Teaching Fellowship with Science Corps

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Science Corps Logo

About

Science Corps helps empower the next generation of global scientists by placing PhDs to teach and to develop scientific capacity in regions that lack access to STEM education. Science Corps Fellows support schools and projects by teaching, creating science curricula, hosting workshops, and demonstrating experiments that provide students with hands-on STEM experience. Fellows have recently completed their PhD in a STEM subject or will be graduating soon. Fellows are passionate about their field and looking for an opportunity to leverage their experience to teach and inspire students abroad. Fellows help bridge the global gap in STEM educational opportunities by creating lasting tools and curricula for the sites where they teach.

Highlights
  • teaching
  • science
  • abroad

Questions & Answers

Reviews

100%
based on 2 reviews
  • Benefits 10
  • Support 10
  • Fun 9.5
  • Facilities 9
  • Safety 10
Showing 1 - 2 of 2
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Vic
10/10
Yes, I recommend this program

Great support, beautiful experience, wonderful locals!

This was a wonderful experience. At every point of the fellowship (and well after it ends), you feel that the Science Corps team are genuinely concerned about not just your well-being, but also your career prospects, hopes and plans as a budding scientist.

The two locations I worked in were both stunningly beautiful, the people were wonderfully kind and caring, I always felt safe, and got to enjoy and learn a lot about their rich cultures. The students are of course a highlight, providing inspiration and a constant realisation that you're having a positive impact, that you're in the right place doing the right thing.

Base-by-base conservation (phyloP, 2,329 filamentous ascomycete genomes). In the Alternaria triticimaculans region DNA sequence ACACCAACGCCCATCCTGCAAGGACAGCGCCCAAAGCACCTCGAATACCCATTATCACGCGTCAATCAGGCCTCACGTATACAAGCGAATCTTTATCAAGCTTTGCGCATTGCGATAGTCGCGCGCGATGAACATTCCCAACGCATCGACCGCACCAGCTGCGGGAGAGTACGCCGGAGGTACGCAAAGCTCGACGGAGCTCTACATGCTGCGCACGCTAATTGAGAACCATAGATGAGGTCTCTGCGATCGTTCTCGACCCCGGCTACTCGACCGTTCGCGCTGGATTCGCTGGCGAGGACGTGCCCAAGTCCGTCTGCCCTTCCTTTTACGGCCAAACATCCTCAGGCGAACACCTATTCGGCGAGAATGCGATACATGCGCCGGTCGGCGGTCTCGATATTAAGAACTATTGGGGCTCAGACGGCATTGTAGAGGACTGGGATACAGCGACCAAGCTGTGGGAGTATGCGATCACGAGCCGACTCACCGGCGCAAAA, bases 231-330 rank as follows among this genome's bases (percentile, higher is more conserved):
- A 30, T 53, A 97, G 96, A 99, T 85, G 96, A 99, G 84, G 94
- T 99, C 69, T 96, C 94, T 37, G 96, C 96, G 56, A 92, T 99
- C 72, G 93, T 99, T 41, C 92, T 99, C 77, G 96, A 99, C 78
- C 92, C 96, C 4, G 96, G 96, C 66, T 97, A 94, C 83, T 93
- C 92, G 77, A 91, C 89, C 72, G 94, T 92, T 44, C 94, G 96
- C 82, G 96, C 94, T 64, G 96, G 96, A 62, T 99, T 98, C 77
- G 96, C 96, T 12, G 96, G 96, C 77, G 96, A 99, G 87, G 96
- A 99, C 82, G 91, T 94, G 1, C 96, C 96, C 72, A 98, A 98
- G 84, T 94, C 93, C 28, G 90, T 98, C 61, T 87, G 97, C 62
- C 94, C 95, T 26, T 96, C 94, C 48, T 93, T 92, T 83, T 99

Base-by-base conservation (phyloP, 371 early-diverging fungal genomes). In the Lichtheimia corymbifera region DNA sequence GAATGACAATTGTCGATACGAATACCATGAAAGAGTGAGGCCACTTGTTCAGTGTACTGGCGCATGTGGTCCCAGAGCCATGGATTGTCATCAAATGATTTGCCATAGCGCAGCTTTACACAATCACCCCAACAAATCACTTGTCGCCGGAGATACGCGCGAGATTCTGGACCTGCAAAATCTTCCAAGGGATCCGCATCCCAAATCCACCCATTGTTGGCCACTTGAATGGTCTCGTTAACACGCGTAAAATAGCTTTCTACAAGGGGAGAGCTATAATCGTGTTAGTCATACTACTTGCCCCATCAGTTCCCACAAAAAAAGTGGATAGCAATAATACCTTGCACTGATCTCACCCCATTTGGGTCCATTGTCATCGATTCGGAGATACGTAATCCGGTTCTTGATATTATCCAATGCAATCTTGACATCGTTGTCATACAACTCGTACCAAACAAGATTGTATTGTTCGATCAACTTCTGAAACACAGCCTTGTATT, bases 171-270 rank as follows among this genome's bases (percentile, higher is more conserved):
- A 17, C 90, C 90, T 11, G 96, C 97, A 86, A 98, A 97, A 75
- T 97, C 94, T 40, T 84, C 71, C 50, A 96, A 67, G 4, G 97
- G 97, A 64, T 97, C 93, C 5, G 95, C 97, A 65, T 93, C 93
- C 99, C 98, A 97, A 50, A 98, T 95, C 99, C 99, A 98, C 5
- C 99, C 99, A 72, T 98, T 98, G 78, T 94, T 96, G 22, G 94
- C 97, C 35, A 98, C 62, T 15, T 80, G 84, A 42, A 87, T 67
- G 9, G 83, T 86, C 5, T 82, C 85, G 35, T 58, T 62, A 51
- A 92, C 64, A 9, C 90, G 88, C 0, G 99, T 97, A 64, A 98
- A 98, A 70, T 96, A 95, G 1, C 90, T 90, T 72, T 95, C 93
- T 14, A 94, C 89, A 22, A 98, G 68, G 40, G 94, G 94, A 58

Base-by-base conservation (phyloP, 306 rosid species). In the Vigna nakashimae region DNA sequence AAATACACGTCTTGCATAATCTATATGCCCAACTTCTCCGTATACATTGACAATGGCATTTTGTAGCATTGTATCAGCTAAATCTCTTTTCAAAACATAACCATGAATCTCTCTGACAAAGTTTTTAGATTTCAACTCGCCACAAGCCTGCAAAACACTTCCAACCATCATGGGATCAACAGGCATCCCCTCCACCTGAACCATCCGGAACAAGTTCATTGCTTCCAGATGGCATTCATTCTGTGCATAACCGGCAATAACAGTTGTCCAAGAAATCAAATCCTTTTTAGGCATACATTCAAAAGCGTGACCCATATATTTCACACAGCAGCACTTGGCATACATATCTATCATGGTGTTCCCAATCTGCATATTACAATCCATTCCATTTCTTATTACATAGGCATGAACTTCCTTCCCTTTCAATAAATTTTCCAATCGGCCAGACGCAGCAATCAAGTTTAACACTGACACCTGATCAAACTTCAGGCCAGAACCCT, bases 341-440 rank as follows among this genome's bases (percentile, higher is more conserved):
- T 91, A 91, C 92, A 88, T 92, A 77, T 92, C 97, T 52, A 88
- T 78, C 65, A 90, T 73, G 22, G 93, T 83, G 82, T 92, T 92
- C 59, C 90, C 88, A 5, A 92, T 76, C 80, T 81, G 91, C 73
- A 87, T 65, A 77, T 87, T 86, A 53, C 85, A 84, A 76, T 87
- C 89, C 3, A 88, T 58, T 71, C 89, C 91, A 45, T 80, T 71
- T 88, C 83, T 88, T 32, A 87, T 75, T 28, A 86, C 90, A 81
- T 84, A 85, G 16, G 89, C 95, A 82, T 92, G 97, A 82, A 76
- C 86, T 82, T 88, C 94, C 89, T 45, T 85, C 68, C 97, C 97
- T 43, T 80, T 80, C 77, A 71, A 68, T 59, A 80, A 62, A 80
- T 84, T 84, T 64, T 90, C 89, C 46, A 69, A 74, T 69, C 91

...then there was swimming and diving in the outstanding Philippine sea, or hiking the peaceful trails of the Indian Himalayas... not bad at all...

One thing is important to keep in mind if you're considering Science Corps: this is NOT about teaching, it's about science. You will very likely be teaching a fair amount, but the primary goal is to raise scientific awareness and capacity, not just to cover a Chemistry or Biology class in a school. Put another way: if you feel that you love teaching science, but you don't really see yourself as a researcher in the long run, this is probably not for you. Science Corps fellows are expected to be career scientists who just take a 6-month break (typically before continuing on to a postdoc) to help raise scientific capacity in places that need it, hopefully inspiring a few children to become scientists along the way. This is why it's so important that you are committed not just to teaching science, but to science itself: your passion for science is the key thing that Science Corps wants you to bring to the host sites.

Your main task will be creating a lot of teaching materials, to help local educators teach science (or more broadly, STEM) once you've gone back home after completing your fellowship. It is extremely important that anything you create can be used without your supervision by teachers with very minimal science training, since the long-term goal of Science Corps is to build science capacity (again, not just to teach science). Science Corps will then arrange for the materials that you create to be shared online. Therefore, you have the potential to help a lot of students beyond those with whom you interact directly.

All in all, I recommend this fellowship without hesitation if you're serious and passionate about science itself, about communicating science, and about increasing equity in the access to science for all.